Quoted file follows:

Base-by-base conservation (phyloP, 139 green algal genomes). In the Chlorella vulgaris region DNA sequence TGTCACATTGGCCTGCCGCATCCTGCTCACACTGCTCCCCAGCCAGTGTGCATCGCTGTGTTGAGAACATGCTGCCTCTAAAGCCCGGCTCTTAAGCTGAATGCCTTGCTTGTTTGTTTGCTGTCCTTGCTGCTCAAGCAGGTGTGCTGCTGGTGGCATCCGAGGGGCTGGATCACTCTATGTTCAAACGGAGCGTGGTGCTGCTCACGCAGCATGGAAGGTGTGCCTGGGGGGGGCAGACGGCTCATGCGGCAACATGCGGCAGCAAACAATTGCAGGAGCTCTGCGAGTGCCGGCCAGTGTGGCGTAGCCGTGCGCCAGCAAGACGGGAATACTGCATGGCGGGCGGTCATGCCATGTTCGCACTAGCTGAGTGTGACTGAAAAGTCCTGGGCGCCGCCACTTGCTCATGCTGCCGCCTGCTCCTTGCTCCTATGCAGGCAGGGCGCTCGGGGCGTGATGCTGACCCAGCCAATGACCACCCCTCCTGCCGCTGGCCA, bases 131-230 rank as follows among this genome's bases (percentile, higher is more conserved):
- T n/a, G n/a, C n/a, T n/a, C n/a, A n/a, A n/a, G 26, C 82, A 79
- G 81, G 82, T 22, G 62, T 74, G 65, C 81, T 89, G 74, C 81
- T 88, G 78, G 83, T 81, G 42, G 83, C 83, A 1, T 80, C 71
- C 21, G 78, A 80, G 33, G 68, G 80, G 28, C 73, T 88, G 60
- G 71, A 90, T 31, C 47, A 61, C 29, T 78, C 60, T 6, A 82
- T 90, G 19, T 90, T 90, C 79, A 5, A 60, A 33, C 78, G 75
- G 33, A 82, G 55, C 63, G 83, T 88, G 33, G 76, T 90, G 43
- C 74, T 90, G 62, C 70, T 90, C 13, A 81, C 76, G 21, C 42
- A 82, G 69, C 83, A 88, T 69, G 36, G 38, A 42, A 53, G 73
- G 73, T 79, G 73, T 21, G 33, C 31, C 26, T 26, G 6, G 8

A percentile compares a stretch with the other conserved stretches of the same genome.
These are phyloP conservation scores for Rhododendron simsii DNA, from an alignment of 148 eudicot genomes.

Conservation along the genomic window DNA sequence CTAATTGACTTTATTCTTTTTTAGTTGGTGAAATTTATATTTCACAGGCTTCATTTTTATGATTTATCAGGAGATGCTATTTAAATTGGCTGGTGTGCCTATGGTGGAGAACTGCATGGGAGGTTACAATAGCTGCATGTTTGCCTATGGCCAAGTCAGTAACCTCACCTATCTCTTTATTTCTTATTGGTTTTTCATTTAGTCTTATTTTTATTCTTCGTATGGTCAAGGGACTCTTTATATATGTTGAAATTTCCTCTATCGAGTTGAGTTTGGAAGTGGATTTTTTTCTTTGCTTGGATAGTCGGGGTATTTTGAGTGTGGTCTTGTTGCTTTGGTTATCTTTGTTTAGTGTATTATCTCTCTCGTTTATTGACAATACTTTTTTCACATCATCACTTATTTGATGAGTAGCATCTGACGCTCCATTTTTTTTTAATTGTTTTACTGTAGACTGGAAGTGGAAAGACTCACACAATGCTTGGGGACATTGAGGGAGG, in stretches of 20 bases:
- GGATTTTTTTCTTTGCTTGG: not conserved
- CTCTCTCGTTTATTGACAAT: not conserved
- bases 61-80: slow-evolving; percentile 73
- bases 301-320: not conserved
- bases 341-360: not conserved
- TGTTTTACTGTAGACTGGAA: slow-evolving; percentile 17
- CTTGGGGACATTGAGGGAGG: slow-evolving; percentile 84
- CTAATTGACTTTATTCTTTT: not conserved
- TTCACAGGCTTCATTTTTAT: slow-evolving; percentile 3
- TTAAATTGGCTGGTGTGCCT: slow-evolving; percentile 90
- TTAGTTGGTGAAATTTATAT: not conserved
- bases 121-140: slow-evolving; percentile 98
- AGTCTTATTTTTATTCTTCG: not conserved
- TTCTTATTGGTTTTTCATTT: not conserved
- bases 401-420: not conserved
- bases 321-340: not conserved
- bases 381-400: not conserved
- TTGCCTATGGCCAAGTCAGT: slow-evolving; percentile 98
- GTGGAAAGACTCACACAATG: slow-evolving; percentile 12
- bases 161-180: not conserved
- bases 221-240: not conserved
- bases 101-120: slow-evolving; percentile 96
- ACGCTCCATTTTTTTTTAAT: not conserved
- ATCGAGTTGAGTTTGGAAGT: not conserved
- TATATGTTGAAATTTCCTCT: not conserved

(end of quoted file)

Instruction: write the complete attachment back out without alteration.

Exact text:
Base-by-base conservation (phyloP, 139 green algal genomes). In the Chlorella vulgaris region DNA sequence TGTCACATTGGCCTGCCGCATCCTGCTCACACTGCTCCCCAGCCAGTGTGCATCGCTGTGTTGAGAACATGCTGCCTCTAAAGCCCGGCTCTTAAGCTGAATGCCTTGCTTGTTTGTTTGCTGTCCTTGCTGCTCAAGCAGGTGTGCTGCTGGTGGCATCCGAGGGGCTGGATCACTCTATGTTCAAACGGAGCGTGGTGCTGCTCACGCAGCATGGAAGGTGTGCCTGGGGGGGGCAGACGGCTCATGCGGCAACATGCGGCAGCAAACAATTGCAGGAGCTCTGCGAGTGCCGGCCAGTGTGGCGTAGCCGTGCGCCAGCAAGACGGGAATACTGCATGGCGGGCGGTCATGCCATGTTCGCACTAGCTGAGTGTGACTGAAAAGTCCTGGGCGCCGCCACTTGCTCATGCTGCCGCCTGCTCCTTGCTCCTATGCAGGCAGGGCGCTCGGGGCGTGATGCTGACCCAGCCAATGACCACCCCTCCTGCCGCTGGCCA, bases 131-230 rank as follows among this genome's bases (percentile, higher is more conserved):
- T n/a, G n/a, C n/a, T n/a, C n/a, A n/a, A n/a, G 26, C 82, A 79
- G 81, G 82, T 22, G 62, T 74, G 65, C 81, T 89, G 74, C 81
- T 88, G 78, G 83, T 81, G 42, G 83, C 83, A 1, T 80, C 71
- C 21, G 78, A 80, G 33, G 68, G 80, G 28, C 73, T 88, G 60
- G 71, A 90, T 31, C 47, A 61, C 29, T 78, C 60, T 6, A 82
- T 90, G 19, T 90, T 90, C 79, A 5, A 60, A 33, C 78, G 75
- G 33, A 82, G 55, C 63, G 83, T 88, G 33, G 76, T 90, G 43
- C 74, T 90, G 62, C 70, T 90, C 13, A 81, C 76, G 21, C 42
- A 82, G 69, C 83, A 88, T 69, G 36, G 38, A 42, A 53, G 73
- G 73, T 79, G 73, T 21, G 33, C 31, C 26, T 26, G 6, G 8

A percentile compares a stretch with the other conserved stretches of the same genome.
These are phyloP conservation scores for Rhododendron simsii DNA, from an alignment of 148 eudicot genomes.

Conservation along the genomic window DNA sequence CTAATTGACTTTATTCTTTTTTAGTTGGTGAAATTTATATTTCACAGGCTTCATTTTTATGATTTATCAGGAGATGCTATTTAAATTGGCTGGTGTGCCTATGGTGGAGAACTGCATGGGAGGTTACAATAGCTGCATGTTTGCCTATGGCCAAGTCAGTAACCTCACCTATCTCTTTATTTCTTATTGGTTTTTCATTTAGTCTTATTTTTATTCTTCGTATGGTCAAGGGACTCTTTATATATGTTGAAATTTCCTCTATCGAGTTGAGTTTGGAAGTGGATTTTTTTCTTTGCTTGGATAGTCGGGGTATTTTGAGTGTGGTCTTGTTGCTTTGGTTATCTTTGTTTAGTGTATTATCTCTCTCGTTTATTGACAATACTTTTTTCACATCATCACTTATTTGATGAGTAGCATCTGACGCTCCATTTTTTTTTAATTGTTTTACTGTAGACTGGAAGTGGAAAGACTCACACAATGCTTGGGGACATTGAGGGAGG, in stretches of 20 bases:
- GGATTTTTTTCTTTGCTTGG: not conserved
- CTCTCTCGTTTATTGACAAT: not conserved
- bases 61-80: slow-evolving; percentile 73
- bases 301-320: not conserved
- bases 341-360: not conserved
- TGTTTTACTGTAGACTGGAA: slow-evolving; percentile 17
- CTTGGGGACATTGAGGGAGG: slow-evolving; percentile 84
- CTAATTGACTTTATTCTTTT: not conserved
- TTCACAGGCTTCATTTTTAT: slow-evolving; percentile 3
- TTAAATTGGCTGGTGTGCCT: slow-evolving; percentile 90
- TTAGTTGGTGAAATTTATAT: not conserved
- bases 121-140: slow-evolving; percentile 98
- AGTCTTATTTTTATTCTTCG: not conserved
- TTCTTATTGGTTTTTCATTT: not conserved
- bases 401-420: not conserved
- bases 321-340: not conserved
- bases 381-400: not conserved
- TTGCCTATGGCCAAGTCAGT: slow-evolving; percentile 98
- GTGGAAAGACTCACACAATG: slow-evolving; percentile 12
- bases 161-180: not conserved
- bases 221-240: not conserved
- bases 101-120: slow-evolving; percentile 96
- ACGCTCCATTTTTTTTTAAT: not conserved
- ATCGAGTTGAGTTTGGAAGT: not conserved
- TATATGTTGAAATTTCCTCT: not conserved